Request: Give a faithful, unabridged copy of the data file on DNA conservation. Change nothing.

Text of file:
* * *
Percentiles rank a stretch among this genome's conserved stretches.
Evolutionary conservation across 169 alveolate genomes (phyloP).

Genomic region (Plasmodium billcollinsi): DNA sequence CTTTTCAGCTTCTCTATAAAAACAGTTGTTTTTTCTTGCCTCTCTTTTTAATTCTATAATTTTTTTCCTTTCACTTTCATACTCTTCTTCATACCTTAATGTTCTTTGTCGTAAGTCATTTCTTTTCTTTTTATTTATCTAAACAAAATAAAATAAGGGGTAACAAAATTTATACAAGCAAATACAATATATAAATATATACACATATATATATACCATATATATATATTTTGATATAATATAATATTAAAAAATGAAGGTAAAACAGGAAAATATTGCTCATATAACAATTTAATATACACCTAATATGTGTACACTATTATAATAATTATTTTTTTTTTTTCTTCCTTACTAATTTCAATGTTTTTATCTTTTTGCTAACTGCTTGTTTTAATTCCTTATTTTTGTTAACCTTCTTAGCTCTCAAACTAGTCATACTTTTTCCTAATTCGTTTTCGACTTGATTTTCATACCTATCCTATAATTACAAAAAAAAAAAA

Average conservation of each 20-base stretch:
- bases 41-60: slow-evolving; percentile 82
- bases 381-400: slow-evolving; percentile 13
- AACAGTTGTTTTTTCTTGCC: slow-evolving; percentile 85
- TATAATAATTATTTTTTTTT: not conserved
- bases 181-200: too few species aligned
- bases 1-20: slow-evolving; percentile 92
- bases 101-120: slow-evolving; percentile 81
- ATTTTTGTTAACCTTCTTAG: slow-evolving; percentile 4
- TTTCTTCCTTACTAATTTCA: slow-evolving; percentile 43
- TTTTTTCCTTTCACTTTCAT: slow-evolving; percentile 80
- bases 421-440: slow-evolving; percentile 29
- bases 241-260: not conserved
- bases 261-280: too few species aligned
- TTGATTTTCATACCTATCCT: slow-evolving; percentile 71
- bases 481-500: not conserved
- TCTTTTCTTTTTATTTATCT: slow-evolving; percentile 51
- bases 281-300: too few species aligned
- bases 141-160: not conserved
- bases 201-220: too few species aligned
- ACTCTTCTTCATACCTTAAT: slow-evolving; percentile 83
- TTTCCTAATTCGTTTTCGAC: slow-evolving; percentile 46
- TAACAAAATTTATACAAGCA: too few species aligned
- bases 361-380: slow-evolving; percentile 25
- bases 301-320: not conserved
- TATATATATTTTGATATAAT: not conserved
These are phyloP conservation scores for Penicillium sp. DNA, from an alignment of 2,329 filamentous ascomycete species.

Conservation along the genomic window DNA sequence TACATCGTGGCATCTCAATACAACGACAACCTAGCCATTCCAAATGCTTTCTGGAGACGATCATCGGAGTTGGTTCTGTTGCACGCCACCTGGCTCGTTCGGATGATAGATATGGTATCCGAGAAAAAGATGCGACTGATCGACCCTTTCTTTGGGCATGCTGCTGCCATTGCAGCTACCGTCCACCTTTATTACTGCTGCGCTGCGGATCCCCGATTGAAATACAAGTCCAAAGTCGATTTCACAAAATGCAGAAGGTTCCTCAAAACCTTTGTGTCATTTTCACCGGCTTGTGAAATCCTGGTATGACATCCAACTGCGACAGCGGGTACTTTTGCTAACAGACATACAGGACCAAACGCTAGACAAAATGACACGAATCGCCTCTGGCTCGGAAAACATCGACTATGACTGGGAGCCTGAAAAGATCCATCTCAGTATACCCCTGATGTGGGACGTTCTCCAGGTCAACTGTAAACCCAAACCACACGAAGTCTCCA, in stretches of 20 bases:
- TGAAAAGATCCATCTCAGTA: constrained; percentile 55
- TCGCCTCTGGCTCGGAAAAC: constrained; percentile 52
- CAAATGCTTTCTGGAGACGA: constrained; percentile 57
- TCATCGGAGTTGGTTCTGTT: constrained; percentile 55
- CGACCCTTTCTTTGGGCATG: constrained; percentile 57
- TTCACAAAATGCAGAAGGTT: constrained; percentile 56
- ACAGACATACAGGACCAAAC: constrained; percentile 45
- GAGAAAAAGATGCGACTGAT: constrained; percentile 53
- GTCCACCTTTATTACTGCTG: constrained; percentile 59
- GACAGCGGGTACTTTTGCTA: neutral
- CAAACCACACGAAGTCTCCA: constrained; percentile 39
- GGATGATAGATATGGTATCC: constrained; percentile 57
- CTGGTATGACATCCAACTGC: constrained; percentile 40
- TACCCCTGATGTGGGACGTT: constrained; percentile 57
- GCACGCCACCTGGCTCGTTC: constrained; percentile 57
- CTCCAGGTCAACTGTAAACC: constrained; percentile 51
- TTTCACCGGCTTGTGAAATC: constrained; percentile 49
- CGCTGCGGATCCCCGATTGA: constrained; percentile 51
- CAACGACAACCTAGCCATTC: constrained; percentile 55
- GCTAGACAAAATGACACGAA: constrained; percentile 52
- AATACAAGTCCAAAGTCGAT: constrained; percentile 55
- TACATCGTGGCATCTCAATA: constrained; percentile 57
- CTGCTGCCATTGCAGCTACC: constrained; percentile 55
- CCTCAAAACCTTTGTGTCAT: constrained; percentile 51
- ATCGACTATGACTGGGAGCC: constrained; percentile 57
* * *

Percentiles rank a stretch among this genome's conserved stretches.
Evolutionary conservation across 169 alveolate genomes (phyloP).

Genomic region (Plasmodium billcollinsi): DNA sequence CTTTTCAGCTTCTCTATAAAAACAGTTGTTTTTTCTTGCCTCTCTTTTTAATTCTATAATTTTTTTCCTTTCACTTTCATACTCTTCTTCATACCTTAATGTTCTTTGTCGTAAGTCATTTCTTTTCTTTTTATTTATCTAAACAAAATAAAATAAGGGGTAACAAAATTTATACAAGCAAATACAATATATAAATATATACACATATATATATACCATATATATATATTTTGATATAATATAATATTAAAAAATGAAGGTAAAACAGGAAAATATTGCTCATATAACAATTTAATATACACCTAATATGTGTACACTATTATAATAATTATTTTTTTTTTTTCTTCCTTACTAATTTCAATGTTTTTATCTTTTTGCTAACTGCTTGTTTTAATTCCTTATTTTTGTTAACCTTCTTAGCTCTCAAACTAGTCATACTTTTTCCTAATTCGTTTTCGACTTGATTTTCATACCTATCCTATAATTACAAAAAAAAAAAA

Average conservation of each 20-base stretch:
- bases 41-60: slow-evolving; percentile 82
- bases 381-400: slow-evolving; percentile 13
- AACAGTTGTTTTTTCTTGCC: slow-evolving; percentile 85
- TATAATAATTATTTTTTTTT: not conserved
- bases 181-200: too few species aligned
- bases 1-20: slow-evolving; percentile 92
- bases 101-120: slow-evolving; percentile 81
- ATTTTTGTTAACCTTCTTAG: slow-evolving; percentile 4
- TTTCTTCCTTACTAATTTCA: slow-evolving; percentile 43
- TTTTTTCCTTTCACTTTCAT: slow-evolving; percentile 80
- bases 421-440: slow-evolving; percentile 29
- bases 241-260: not conserved
- bases 261-280: too few species aligned
- TTGATTTTCATACCTATCCT: slow-evolving; percentile 71
- bases 481-500: not conserved
- TCTTTTCTTTTTATTTATCT: slow-evolving; percentile 51
- bases 281-300: too few species aligned
- bases 141-160: not conserved
- bases 201-220: too few species aligned
- ACTCTTCTTCATACCTTAAT: slow-evolving; percentile 83
- TTTCCTAATTCGTTTTCGAC: slow-evolving; percentile 46
- TAACAAAATTTATACAAGCA: too few species aligned
- bases 361-380: slow-evolving; percentile 25
- bases 301-320: not conserved
- TATATATATTTTGATATAAT: not conserved
These are phyloP conservation scores for Penicillium sp. DNA, from an alignment of 2,329 filamentous ascomycete species.

Conservation along the genomic window DNA sequence TACATCGTGGCATCTCAATACAACGACAACCTAGCCATTCCAAATGCTTTCTGGAGACGATCATCGGAGTTGGTTCTGTTGCACGCCACCTGGCTCGTTCGGATGATAGATATGGTATCCGAGAAAAAGATGCGACTGATCGACCCTTTCTTTGGGCATGCTGCTGCCATTGCAGCTACCGTCCACCTTTATTACTGCTGCGCTGCGGATCCCCGATTGAAATACAAGTCCAAAGTCGATTTCACAAAATGCAGAAGGTTCCTCAAAACCTTTGTGTCATTTTCACCGGCTTGTGAAATCCTGGTATGACATCCAACTGCGACAGCGGGTACTTTTGCTAACAGACATACAGGACCAAACGCTAGACAAAATGACACGAATCGCCTCTGGCTCGGAAAACATCGACTATGACTGGGAGCCTGAAAAGATCCATCTCAGTATACCCCTGATGTGGGACGTTCTCCAGGTCAACTGTAAACCCAAACCACACGAAGTCTCCA, in stretches of 20 bases:
- TGAAAAGATCCATCTCAGTA: constrained; percentile 55
- TCGCCTCTGGCTCGGAAAAC: constrained; percentile 52
- CAAATGCTTTCTGGAGACGA: constrained; percentile 57
- TCATCGGAGTTGGTTCTGTT: constrained; percentile 55
- CGACCCTTTCTTTGGGCATG: constrained; percentile 57
- TTCACAAAATGCAGAAGGTT: constrained; percentile 56
- ACAGACATACAGGACCAAAC: constrained; percentile 45
- GAGAAAAAGATGCGACTGAT: constrained; percentile 53
- GTCCACCTTTATTACTGCTG: constrained; percentile 59
- GACAGCGGGTACTTTTGCTA: neutral
- CAAACCACACGAAGTCTCCA: constrained; percentile 39
- GGATGATAGATATGGTATCC: constrained; percentile 57
- CTGGTATGACATCCAACTGC: constrained; percentile 40
- TACCCCTGATGTGGGACGTT: constrained; percentile 57
- GCACGCCACCTGGCTCGTTC: constrained; percentile 57
- CTCCAGGTCAACTGTAAACC: constrained; percentile 51
- TTTCACCGGCTTGTGAAATC: constrained; percentile 49
- CGCTGCGGATCCCCGATTGA: constrained; percentile 51
- CAACGACAACCTAGCCATTC: constrained; percentile 55
- GCTAGACAAAATGACACGAA: constrained; percentile 52
- AATACAAGTCCAAAGTCGAT: constrained; percentile 55
- TACATCGTGGCATCTCAATA: constrained; percentile 57
- CTGCTGCCATTGCAGCTACC: constrained; percentile 55
- CCTCAAAACCTTTGTGTCAT: constrained; percentile 51
- ATCGACTATGACTGGGAGCC: constrained; percentile 57